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Silent Film Festival Screens Indie Film Shot in San Francisco

The one film locals won't want to miss at this year's San Francisco Silent Film Festival is, a 1925 independent production shot largely in The City by the Bay.
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The one film locals won't want to miss at this year's San Francisco Silent Film Festival is The Last Edition, a 1925 independent production shot largely in The City by the Bay. It's full of local scenes and local color and local interest, but is also a worthwhile film that stands on its own..

The Last Edition is one in a series of films directed by Emory Johnson (1890-1964), a San Francisco born actor who worked behind the camera throughout the 1920's. (His mother, Emilie, wrote the script.) Many of Johnson's films were set in the Bay Area, and all of them feature blue-collar protagonists such as policemen, printers, postal works, sailors, railroad engineers and baseball players. In The Last Edition, the lead character, played by veteran actor Ralph Lewis, is a pressman at the San Francisco Chronicle.

Most of the exteriors shots in The Last Edition were filmed in the heart of San Francisco. Market Street plays an especially prominent role in the film, while other scenes take place on recognizable blocks of Geary, Kearny, Bush, Gough, Powell and California streets. There are also views of several landmark buildings including City Hall, the Ferry Building, the original San Francisco Chronicle Building, and the then new Pacific Telephone and Telegraph Building. Also seen is the still intact front of the old Anglo California National Bank and the still extant Pickwick Hotel.

A few key scenes were shot inside the San Francisco Chronicle Building, where we see the workings of a printing plant from the mid-1920s. It's remarkable thing, in effect, to step-back in time and observe workers inside a composing room and press room.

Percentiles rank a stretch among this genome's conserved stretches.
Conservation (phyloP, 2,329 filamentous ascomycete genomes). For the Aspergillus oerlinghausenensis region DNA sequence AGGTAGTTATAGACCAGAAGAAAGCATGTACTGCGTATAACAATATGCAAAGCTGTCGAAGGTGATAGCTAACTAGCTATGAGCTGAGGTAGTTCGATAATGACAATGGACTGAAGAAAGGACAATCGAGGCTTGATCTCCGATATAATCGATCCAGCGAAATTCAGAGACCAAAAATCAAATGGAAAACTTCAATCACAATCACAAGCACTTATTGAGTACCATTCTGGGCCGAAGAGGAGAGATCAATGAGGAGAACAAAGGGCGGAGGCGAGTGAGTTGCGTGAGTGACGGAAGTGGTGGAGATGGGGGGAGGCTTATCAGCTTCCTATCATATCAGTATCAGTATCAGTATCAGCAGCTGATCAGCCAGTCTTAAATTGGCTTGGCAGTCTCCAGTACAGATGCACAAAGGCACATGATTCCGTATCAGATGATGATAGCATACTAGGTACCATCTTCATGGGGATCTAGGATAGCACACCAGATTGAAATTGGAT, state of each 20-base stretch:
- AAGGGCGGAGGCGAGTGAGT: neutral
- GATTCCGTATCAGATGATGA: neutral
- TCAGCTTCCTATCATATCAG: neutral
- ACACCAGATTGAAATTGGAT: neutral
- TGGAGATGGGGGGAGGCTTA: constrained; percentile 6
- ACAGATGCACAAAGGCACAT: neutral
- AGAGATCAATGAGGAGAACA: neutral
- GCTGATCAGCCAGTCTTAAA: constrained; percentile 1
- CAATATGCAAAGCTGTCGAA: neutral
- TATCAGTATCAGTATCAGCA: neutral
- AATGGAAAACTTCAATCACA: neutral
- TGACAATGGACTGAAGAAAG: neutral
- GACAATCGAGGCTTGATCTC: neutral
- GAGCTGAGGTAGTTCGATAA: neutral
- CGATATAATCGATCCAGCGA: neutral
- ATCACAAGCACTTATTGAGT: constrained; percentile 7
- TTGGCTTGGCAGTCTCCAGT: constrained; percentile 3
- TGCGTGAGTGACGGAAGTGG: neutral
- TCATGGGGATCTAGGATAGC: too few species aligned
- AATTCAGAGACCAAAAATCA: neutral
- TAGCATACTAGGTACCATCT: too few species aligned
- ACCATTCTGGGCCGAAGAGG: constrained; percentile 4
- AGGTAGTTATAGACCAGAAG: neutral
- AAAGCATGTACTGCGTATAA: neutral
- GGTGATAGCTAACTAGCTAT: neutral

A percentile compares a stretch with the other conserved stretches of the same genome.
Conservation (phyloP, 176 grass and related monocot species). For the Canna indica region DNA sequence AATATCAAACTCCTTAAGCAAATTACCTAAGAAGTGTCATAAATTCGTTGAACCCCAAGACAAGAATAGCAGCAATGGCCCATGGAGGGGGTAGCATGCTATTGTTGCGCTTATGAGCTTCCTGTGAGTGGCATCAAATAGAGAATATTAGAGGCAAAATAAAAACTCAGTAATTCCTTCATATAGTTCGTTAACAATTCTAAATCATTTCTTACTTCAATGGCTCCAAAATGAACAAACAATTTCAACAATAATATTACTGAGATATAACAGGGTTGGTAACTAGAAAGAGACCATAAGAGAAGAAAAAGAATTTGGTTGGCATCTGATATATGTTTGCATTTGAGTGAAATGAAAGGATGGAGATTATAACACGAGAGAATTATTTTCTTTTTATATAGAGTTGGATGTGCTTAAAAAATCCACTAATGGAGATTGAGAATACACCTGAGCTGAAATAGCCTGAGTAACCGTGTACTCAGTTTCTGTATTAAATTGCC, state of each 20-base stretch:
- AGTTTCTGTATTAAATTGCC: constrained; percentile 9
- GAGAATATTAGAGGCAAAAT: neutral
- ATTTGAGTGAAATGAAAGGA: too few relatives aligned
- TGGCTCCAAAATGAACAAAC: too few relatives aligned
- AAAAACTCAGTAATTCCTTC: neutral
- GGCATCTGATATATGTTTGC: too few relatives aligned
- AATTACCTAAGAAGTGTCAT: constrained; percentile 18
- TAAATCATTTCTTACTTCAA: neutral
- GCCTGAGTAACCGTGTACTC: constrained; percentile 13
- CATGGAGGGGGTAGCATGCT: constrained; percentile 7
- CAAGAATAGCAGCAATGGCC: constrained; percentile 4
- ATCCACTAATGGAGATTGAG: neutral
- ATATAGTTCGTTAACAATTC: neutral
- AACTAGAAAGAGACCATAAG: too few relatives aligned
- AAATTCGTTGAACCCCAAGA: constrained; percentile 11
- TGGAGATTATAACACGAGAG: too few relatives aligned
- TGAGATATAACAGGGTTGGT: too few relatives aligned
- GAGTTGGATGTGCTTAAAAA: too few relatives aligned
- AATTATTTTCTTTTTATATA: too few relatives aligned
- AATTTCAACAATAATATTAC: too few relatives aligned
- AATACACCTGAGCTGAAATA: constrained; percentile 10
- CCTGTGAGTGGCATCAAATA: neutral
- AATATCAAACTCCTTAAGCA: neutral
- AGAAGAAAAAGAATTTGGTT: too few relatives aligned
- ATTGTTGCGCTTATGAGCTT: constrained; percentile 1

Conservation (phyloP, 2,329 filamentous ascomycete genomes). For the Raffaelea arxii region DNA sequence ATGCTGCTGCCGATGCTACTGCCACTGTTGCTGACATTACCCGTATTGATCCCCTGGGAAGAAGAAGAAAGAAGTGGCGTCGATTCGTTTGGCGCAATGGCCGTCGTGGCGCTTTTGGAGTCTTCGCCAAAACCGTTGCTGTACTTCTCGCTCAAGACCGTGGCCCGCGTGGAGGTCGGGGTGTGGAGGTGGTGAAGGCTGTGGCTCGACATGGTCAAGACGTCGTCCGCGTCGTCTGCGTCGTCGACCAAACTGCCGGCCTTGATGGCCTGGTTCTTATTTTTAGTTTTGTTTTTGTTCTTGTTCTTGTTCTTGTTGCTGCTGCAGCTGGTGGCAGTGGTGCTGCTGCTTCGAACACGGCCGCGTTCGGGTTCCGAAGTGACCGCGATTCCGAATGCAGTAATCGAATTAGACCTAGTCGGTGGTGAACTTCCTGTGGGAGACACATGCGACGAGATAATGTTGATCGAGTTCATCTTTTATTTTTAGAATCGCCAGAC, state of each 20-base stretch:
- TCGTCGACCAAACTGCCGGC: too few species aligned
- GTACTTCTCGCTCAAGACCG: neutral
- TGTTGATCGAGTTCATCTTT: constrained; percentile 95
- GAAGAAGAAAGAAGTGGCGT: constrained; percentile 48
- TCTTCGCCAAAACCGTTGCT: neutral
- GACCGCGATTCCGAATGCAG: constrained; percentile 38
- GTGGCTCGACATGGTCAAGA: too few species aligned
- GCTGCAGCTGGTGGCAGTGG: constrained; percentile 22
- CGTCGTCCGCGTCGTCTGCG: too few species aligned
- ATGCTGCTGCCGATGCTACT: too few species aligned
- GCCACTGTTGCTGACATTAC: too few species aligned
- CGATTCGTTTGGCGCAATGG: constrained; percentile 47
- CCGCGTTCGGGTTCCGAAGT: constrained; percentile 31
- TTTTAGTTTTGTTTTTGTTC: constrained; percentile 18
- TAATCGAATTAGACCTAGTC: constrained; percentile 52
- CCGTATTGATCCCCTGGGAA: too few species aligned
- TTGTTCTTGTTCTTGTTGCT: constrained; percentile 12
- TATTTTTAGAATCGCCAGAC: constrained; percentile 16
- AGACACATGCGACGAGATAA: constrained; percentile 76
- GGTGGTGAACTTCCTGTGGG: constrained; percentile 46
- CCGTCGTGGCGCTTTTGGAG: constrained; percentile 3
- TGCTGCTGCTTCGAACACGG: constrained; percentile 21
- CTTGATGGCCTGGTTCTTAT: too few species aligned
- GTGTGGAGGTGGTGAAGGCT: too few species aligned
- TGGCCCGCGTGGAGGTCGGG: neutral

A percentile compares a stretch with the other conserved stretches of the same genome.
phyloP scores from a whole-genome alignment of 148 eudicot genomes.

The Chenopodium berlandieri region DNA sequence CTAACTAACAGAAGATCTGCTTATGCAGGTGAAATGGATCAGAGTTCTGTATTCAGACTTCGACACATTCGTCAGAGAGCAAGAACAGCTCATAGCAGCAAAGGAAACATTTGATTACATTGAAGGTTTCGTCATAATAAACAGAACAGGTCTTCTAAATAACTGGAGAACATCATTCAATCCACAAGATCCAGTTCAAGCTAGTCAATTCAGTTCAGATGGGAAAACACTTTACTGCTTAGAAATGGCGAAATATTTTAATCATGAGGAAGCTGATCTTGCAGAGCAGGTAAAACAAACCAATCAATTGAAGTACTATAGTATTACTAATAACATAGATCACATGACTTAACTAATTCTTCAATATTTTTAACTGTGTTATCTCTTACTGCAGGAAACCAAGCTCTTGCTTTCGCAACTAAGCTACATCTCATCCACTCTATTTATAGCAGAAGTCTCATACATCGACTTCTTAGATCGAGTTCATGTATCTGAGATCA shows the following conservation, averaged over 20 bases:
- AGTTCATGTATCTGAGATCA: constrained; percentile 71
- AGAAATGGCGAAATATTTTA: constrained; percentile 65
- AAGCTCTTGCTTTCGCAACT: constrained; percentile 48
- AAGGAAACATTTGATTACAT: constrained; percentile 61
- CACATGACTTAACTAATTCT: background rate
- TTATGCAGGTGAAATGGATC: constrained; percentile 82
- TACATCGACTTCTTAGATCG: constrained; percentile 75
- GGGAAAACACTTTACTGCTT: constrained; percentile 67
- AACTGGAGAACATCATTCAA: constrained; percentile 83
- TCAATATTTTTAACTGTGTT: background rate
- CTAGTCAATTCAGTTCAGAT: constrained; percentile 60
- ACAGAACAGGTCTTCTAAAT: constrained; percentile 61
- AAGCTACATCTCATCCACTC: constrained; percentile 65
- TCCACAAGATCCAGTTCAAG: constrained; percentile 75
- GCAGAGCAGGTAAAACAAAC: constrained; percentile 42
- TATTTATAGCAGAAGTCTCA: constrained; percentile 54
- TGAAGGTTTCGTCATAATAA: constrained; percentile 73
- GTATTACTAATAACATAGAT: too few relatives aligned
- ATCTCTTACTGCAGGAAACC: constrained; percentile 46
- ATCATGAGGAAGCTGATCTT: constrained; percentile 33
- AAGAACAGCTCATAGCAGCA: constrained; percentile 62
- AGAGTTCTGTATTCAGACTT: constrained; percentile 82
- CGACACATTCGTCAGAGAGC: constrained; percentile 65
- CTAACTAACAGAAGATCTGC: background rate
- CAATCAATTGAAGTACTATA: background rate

In its review of The Last Edition, the leading film journal of the time, Photoplay magazine penned this positive summary: "Emory Johnson, the glorifier of the underpaid wage earner, has again turned out an excellent and stirring story replete with thrills and heart interest. The story is woven around the difficulties that attend the printing of a daily newspaper. All the 'inside dope' is shown - from the telephone calls of the reporters to the actual distribution of the papers on the streets. This, in itself, should prove interesting to the average fan. Then for the excitement he has added some scheming grafters, a fire and an explosion. As a matter of fact there is everything in the picture for the amusement of an audience. Ralph Lewis is splendid as the foremen of the press room. Others in the cast are Frances Teague, Ray Hallor and Rex Lease. Take the whole family."

For years, The Last Edition was considered a lost film, as were most all of Emory Johnson's directorial efforts. However, in April 2011 Bay Area film preservationist Rob Byrne learned that EYE Film Instituut Nederland, the Dutch national film archive, held an original nitrate print of The Last Edition in their collection. With the discovery of a lone surviving print, Byrne began his quest to preserve its fragile nitrate material and restore the film to the screen.

Bryne's quest comes to a glorious conclusion at the Castro Theater when the San Francisco Silent Film Festival screens The Last Edition on Sunday, July 21 at 3:30 pm. Acclaimed British musician Stephen Horne will accompany the film on piano. [More about The Last Edition can be found on a website devoted to the project.]

Thomas Gladysz is an Bay Area arts journalist and silent film enthusiast. He is also the founding director of the Louise Brooks Society, an online archive and international fan club devoted to the legendary film star. Gladysz has organized exhibits, contributed to books, appeared on television, and introduced the actress's films around the world.